Airlines to Post Calorie Counts for Food on Board

Ever wonder how many calories were in that bag of peanuts you no longer get when you fly?  Neither have I.  But that’s moot, as the government will require airlines to post calorie counts for onboard food beginning next year.  Airlines (and other companies forced to comply with this law) are complaining about it in part because they don’t have menus on which to post calorie counts on many of their flights.  New York City has required chain restaurants to post calorie counts for a year or two now and a study has found that there has been no change in consumer behavior since learning, for example, that some Jamba Juice drinks have 1,000 calories.   On the other hand, a donut at Dunkin Donuts has fewer calories than a bagel.  Go figure.

That’s neither here nor there.  Airlines are actually required to post calorie counts now, but no fine kicks in until next year, which is when they’ll actually enact these changes.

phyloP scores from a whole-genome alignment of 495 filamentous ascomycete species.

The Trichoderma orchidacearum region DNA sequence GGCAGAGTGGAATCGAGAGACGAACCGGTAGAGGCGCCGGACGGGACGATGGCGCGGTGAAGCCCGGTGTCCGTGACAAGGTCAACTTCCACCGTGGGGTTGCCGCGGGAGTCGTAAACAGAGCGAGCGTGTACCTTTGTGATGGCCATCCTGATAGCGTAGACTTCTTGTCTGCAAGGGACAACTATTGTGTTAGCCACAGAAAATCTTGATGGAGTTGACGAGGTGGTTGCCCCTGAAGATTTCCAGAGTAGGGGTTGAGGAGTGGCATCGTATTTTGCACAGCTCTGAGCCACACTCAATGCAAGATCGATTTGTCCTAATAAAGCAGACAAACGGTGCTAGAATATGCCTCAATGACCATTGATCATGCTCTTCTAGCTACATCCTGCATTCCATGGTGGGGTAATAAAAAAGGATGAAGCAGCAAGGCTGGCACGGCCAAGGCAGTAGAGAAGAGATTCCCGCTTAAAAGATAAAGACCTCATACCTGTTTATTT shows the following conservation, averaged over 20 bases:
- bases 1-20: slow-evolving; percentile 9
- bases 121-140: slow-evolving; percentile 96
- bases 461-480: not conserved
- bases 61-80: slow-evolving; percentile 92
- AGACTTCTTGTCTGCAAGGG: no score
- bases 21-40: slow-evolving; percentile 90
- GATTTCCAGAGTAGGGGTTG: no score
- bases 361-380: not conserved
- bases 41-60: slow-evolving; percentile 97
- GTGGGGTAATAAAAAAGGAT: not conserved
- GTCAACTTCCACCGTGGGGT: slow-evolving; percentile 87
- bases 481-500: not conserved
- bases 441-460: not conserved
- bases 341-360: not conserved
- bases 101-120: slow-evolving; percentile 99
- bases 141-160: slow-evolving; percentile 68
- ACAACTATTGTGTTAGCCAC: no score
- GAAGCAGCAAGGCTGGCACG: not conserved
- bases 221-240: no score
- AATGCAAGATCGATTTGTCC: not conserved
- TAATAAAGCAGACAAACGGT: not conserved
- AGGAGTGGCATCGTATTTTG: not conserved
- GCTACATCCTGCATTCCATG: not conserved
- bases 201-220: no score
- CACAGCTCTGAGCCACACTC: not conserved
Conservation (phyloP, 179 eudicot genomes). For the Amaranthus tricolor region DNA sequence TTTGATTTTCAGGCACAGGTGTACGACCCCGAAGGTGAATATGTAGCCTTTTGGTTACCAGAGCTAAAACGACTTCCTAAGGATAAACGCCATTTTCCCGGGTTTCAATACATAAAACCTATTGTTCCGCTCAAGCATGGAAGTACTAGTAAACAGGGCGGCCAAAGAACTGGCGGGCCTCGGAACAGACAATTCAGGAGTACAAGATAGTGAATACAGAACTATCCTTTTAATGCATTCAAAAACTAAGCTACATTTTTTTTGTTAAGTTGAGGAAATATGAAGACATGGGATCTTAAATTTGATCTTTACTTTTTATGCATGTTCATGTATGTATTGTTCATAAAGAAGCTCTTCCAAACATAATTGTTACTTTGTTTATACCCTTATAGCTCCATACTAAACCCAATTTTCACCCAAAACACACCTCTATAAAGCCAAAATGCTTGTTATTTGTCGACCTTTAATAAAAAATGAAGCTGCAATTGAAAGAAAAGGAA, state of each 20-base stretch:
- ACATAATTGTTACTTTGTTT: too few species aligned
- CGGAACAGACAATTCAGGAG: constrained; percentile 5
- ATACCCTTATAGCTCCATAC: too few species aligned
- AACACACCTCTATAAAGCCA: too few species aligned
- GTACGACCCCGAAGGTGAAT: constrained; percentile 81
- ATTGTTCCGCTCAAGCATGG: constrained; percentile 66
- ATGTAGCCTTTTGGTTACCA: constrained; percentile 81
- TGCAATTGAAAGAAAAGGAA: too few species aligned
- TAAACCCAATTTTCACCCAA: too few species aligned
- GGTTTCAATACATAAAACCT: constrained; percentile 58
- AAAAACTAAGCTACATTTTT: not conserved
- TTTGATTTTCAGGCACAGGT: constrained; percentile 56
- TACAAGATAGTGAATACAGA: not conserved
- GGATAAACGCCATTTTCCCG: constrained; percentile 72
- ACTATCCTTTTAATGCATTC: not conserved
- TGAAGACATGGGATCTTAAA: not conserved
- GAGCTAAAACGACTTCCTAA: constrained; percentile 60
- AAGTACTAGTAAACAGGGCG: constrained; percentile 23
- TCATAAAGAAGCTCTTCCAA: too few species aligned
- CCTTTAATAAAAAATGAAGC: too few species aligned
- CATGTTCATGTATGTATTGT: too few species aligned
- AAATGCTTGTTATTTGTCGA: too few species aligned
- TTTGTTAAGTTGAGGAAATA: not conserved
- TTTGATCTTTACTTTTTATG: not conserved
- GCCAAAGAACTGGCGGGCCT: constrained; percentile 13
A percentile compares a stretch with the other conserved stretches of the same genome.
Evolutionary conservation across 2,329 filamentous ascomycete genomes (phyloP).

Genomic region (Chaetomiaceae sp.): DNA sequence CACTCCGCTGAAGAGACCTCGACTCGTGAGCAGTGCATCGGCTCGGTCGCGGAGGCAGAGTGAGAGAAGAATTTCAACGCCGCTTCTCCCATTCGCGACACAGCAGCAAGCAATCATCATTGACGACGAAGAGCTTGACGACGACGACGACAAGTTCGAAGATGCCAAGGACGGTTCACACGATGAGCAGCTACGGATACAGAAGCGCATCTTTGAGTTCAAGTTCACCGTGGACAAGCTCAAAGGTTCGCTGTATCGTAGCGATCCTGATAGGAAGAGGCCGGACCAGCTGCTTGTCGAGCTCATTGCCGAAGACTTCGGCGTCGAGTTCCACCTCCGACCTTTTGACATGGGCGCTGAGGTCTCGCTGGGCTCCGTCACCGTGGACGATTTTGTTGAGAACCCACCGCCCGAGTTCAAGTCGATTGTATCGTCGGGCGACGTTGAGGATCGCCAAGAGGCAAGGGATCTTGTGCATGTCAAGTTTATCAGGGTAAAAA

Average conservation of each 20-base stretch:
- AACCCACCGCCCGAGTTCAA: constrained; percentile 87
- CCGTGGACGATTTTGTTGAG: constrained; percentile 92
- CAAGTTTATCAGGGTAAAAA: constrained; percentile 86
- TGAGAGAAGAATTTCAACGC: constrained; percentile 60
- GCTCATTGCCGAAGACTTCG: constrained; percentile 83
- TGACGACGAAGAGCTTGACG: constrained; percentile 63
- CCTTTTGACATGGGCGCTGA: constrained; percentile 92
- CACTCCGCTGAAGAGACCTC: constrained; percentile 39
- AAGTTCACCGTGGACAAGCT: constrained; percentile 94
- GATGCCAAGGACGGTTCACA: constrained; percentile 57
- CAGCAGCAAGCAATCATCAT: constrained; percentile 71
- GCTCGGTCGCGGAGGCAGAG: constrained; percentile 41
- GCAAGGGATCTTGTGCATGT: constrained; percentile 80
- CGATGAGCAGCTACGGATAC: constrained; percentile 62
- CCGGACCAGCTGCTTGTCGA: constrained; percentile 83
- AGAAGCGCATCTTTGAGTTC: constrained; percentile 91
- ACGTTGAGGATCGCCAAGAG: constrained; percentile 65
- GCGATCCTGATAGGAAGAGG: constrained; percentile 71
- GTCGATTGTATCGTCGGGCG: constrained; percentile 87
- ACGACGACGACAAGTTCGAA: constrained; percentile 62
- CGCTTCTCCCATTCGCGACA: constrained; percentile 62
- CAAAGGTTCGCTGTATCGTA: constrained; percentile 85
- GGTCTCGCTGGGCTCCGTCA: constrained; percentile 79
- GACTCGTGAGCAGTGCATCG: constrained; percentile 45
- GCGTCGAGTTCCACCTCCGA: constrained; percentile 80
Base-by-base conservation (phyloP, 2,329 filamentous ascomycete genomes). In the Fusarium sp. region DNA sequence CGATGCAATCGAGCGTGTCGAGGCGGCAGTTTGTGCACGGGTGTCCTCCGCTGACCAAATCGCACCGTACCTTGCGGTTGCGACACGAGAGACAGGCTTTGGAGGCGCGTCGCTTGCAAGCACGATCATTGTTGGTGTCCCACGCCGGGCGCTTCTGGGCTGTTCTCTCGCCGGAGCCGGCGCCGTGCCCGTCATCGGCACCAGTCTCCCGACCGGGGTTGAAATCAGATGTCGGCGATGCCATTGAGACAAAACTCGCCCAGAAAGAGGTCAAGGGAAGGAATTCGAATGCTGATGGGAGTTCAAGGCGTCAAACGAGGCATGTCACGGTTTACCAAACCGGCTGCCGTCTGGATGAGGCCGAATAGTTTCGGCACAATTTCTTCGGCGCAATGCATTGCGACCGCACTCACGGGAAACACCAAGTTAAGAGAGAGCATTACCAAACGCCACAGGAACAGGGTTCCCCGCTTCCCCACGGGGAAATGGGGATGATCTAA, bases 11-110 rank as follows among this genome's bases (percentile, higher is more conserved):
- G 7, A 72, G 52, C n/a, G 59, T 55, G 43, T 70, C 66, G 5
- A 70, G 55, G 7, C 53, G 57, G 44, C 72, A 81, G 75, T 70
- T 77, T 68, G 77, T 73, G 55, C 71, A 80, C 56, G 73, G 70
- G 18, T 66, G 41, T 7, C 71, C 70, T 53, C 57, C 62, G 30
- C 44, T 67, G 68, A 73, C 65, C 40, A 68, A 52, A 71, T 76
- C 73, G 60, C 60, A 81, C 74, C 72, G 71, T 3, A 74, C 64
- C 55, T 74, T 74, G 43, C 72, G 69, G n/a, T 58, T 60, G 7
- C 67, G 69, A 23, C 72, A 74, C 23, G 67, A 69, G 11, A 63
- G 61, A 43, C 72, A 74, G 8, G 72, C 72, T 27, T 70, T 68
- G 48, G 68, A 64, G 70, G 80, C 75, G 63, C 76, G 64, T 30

1. Posting calorie counts on airplane meals is, of course, a classic abuse by the “nanny state.” I guess the good thing is that there are almost no (free) domestic coach meals left. :)

    Will the flight attendants be required to hand out a menu before you buy your meal telling you the prospective calorie counts? Othewise, what’s the point? I guess you can choose not to eat what you’ve just purchased.

    I’ve never known anybody who actually needs/wants this information on an airplane. Obviously, if you’re watching what you eat, you can use your common sense.

  2. Nanny state? Maybe. But I have found it highly interesting to look through the calorie lists (often a separate menu) in restaurants on the ground. Quite a few “shockers” for me that have changed my food preferences. The airlines tend to describe/advertise their food offerings (for coach) in the inflight magazine. I would think that would be a logical place to add the information.

    Heck, the airlines ought be to interested in their customers losing a pound or five… It saves fuel.